I’d say that FBI case is looking weaker and weaker. 

26 replies
  1. wavpeac says:

    I just can’t imagine that? Can’t prove he did, and can’t prove he didn’t. Well basically this means you can’t prove much of anything. How perfect is that? Not inept. Just really good at accomplishing their own agenda, with relatively few consequences.

  2. WilliamOckham says:

    I think you missed the important part. Here’s what the memo says is the problem:

    USAMRIID officials believed that a satisfactory accounting involved finding all the items listed on its database; the Army and DOD wanted the converse—that is, all select agents and toxins needed to be matched to the database.

    [My emphasis]

    This is not some minor difference they’re talking about. The Army and DOD are doing something that would shut down off-the-books research. Are they worried about free-lancing scientists? Or ‘black ops’ programs?

    • emptywheel says:

      Right, but that’s precisely the point WRT Ivins, right?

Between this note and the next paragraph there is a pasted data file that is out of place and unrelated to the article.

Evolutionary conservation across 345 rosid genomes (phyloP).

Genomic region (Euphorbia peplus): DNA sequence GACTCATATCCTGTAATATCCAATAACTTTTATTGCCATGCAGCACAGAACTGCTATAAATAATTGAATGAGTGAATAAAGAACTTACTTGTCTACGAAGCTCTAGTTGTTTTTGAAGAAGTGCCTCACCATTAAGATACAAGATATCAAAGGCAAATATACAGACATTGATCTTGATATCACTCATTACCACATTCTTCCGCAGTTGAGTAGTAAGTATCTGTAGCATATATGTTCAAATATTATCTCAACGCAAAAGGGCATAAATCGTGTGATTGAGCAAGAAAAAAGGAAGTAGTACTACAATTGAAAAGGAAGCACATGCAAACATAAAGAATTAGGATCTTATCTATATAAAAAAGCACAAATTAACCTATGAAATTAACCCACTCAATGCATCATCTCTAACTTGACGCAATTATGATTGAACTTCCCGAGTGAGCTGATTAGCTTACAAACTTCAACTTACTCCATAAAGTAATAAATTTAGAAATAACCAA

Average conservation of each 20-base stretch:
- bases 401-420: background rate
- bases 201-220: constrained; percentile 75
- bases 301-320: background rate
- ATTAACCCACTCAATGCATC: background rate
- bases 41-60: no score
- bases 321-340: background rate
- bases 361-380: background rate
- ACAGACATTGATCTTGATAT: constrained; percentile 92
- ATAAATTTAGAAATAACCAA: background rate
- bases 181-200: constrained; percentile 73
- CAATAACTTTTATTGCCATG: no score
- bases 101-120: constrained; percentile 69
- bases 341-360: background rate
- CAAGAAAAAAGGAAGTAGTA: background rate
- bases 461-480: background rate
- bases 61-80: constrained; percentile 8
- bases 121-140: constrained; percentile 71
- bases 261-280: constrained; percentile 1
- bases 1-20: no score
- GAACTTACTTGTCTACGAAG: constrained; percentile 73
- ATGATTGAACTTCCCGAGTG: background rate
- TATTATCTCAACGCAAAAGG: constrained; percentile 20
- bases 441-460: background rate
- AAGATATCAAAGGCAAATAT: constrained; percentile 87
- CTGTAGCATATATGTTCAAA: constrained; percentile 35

THey say they’ve accounted for his one vial of anthrax.

      But no one has gone through every office to find every vial to see if it was catalogued and if any of those non-catalogued ones was full of that same strain.

      Of course, Ivins himself had uncatalogued stuff, so they should have done this back in July. I wonder why they didn’t rush to do that…

      • WilliamOckham says:

        I’m not disagreeing with your post, just saying that I don’t this is really connected to the Anthrax attacks or Ivins. It seems unlikely to me that somebody just now noticed this discrepancy. The FBI is not that incompetent. The memo went out on Feb. 4. That suggests to me that the proximate cause was the new occupant of the White House.

        • Peterr says:

          The FBI is not that incompetent.


          Presumes facts not in evidence.

          I’d say that the dubious quality of the database is highly relevant. One of the early steps in the investigation had to have been the FBI coming in and asking, “OK, in your database of toxins, how many anthrax strains do you have in this lab? How many separate vials/storage units of each strain? Who has access to each strain?”